2-Minute-Mysteries: November

2 minute mysteries to support critical thinking
This month’s 2 minute mysteries help support critical thinking for young kids

2-Minute-Mysteries are stories that can be solved with close examination of the clues in the story.

  1. Chris was enjoying a bowl of chili at a restaurant in Montreal.  Looking into the bowl, he saw a fly.  He informed the waiter and asked for a new bowl of chili.  When the waiter brought him the new bowl, he tasted it and accused the waiter of bringing him back the same bowl.  Why did he think that?
  2. Uncle Bug’s baseball bat company sells baseball bats for $25.00 each. This month there is a sale 2 baseball bats for $36.00. He said he makes the same profit either way but that it is a good sale.   How much profit must he make on each bat when he sells them at the regular price of $25.00.
  3. Kelly is walking down the street dressed in black.  There are no lights on anywhere and no moon.  A car without its lights on comes down the street and avoids hitting her?  How did that happen?
  4. You walk into a room with only one match.  You must light a lantern, a stove, the pilot light on the water heater and a fire in a fire place.  What do you light first?

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Mysteries to support critical thinking

Minute-Mysteries: October   

Answer Clues:

  1. What else did Chris know about the soup?
  2. Use the problem solving strategy of making a table.  Be sure to include examples of buying the bats at the full price.
  3. When is the story happening?
  4. What 5 items do you know you have in the room?

 

Answers:  (Well you asked for the answers, here they are!)

  1. Before Chris found the fly, he had put salt on his chili.  When the chili returned, it was bland.
  2. The profit on each bat must be $14.00.  Since he makes no extra profit on the second bat, he must be selling it at cost.  With the price of each bat $25.00 the cost is $11.00 with $14.00 profit.  Selling 2 bats at $36.00 means that the total cost of 2 bats is $22.00 leaving $14.00 as the total profit.
  3. Kelly is walking down the street during the day.
  4. The first thing you have to light is the match.

Concepts of Print Support For Parents

Concepts of Print is important when reading to your child
When reading to your child be sure to include Concepts of Print. This is important to help kids learn to read.

As a teacher and principal, I have shared the importance of reading to  children many times with parents. In our parent surveys, the overwhelming response was that parents read to their children on a regular basis.  However, our kindergarten students did not perform well on the “Concepts of Print” (COP) assessment administered each Fall.  The assessment, created by Marie Clay (1993), includes items to assess a child’s knowledge of both print and written language skills. Knowing how these skills work together helps support learning to read and write. Most of our students understood that a book told a story (that print had meaning), but few had much knowledge of “how print works”.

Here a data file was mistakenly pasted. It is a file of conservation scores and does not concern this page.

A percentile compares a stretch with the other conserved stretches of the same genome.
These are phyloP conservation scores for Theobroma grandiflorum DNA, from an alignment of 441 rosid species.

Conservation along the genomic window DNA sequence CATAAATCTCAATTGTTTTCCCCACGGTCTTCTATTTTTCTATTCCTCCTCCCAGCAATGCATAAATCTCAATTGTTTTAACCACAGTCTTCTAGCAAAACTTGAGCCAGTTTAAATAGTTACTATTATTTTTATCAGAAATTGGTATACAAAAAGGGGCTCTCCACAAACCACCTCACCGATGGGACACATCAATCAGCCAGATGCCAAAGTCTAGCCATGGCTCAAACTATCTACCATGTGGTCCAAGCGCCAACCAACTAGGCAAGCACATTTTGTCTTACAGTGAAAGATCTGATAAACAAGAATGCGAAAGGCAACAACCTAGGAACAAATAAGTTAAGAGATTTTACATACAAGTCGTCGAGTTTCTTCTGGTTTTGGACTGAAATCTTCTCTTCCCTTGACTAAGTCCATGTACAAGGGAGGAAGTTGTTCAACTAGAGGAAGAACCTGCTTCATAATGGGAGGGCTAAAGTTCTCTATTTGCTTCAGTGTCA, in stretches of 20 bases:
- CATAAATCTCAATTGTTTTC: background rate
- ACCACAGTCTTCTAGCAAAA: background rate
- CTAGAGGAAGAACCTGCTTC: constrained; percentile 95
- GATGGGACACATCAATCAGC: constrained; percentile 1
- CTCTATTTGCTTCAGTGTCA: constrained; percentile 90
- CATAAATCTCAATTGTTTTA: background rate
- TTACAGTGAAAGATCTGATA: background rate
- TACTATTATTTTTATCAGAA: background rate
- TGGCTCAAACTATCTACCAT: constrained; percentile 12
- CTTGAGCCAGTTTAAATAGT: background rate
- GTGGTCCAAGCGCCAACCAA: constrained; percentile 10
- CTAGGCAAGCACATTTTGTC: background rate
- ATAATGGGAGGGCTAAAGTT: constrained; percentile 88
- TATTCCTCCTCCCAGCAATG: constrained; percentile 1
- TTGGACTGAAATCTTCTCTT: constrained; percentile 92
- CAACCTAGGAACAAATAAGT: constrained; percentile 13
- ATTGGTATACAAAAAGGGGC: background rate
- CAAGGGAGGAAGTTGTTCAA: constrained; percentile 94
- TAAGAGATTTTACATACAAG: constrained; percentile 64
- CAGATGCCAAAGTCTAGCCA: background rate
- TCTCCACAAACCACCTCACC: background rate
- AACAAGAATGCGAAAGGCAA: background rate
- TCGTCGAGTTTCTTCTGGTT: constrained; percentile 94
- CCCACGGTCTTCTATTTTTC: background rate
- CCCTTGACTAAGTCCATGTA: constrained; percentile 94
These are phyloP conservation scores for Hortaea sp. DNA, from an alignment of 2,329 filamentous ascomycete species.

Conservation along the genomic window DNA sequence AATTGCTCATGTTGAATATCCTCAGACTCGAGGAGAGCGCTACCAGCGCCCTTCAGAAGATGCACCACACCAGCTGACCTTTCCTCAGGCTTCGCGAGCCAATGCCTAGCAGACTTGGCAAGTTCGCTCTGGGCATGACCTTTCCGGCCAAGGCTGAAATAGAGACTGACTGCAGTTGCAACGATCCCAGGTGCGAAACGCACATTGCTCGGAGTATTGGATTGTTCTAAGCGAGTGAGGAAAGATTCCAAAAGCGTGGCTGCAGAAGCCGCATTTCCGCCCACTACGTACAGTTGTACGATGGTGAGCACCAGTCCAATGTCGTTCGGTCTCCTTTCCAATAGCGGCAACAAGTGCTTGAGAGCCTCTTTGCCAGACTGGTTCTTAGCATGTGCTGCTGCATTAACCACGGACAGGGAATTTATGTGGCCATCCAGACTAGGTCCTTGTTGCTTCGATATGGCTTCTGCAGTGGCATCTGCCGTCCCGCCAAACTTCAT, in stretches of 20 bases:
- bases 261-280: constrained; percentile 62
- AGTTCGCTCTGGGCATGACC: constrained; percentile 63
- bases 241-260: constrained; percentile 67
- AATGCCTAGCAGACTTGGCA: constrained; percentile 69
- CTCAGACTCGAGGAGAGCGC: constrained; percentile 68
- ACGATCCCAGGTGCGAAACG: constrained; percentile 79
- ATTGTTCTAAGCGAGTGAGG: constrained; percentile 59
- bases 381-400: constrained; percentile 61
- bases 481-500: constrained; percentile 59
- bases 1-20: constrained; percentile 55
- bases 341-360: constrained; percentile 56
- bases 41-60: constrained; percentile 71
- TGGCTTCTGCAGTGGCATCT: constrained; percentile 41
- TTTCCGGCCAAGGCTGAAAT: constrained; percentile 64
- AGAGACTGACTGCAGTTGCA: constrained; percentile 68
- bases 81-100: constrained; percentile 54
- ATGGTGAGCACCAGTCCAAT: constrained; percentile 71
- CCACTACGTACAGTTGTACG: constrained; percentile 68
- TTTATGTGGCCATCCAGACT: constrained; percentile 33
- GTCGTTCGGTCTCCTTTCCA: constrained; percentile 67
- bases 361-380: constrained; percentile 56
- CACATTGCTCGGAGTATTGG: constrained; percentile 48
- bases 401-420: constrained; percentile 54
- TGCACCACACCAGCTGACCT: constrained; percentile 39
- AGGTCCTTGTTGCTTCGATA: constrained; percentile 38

So what should we do about Concepts of Print? 

As a staff, we decided to share the COP assessment finding with parents at the Kindergarten Orientation in May. We showed parents how to read a story to their child and how they could informally add a few COP skills to their reading routine. We explained that by showing their kids the parts of the book, letter/writing concepts and how to read a book during their daily reading with their child, they could help support their child’s reading progress.  The results were amazing!  The new Kindergarten students scored 50% higher than the three previous years of the fall COP administration. That was only 3 months after sharing the information with parents!

What did we learn about our Concepts of Print trial?

Our results reminded us of two important concepts about parents, kids, and reading.  First, parents are their child’s first teacher; so, let’s show them ways to help be successful. Secondly, kids are like sponges, absorbing information from the world around them.  Why do we wait to teach COP skills until Kindergarten?

Parent Pointers: Concepts of Print and Reading to Your Child

Point to the Following Parts of the Book

  • Front and back of the book.
  • Binding.
  • Top and bottom of a picture.
  • Title Page.
  • Author’s Name (define that the author writes the book).
  • Illustrator’s name (define that the illustrator draws the pictures).

Show How to Read a Book

  • A sentence is read from left to right.
  • Pages are read from left to right.
  • Point to each word while you read.
  • Read pages from left to right.
  • A story has a beginning and end.

Words and Writing  in Books: Basics

  • A capital letter is at the beginning of a sentence.
  • Words and sentences have capital letters and lower case letters.
  • Point out 1 word in a sentence, Point out 2 words.
  • Point out that a word is made up of a group of letters.
  • A comma explains to the reader  that it tells the reader to pause or slowdown.
  • There are punctuation marks at the end of a sentences (period, question mark, exclamation mark) Explain that the marks tell the reader how to read.

Research: Clay, M. M. (1993). An observation survey of early literacy achievement. Heinemann, 361 Hanover St., Portsmouth, NH 03801-3912.

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FREE Books for Adults and Kids

 

child reading on tablet Please share the resources below to give someone the “Gift of Reading”.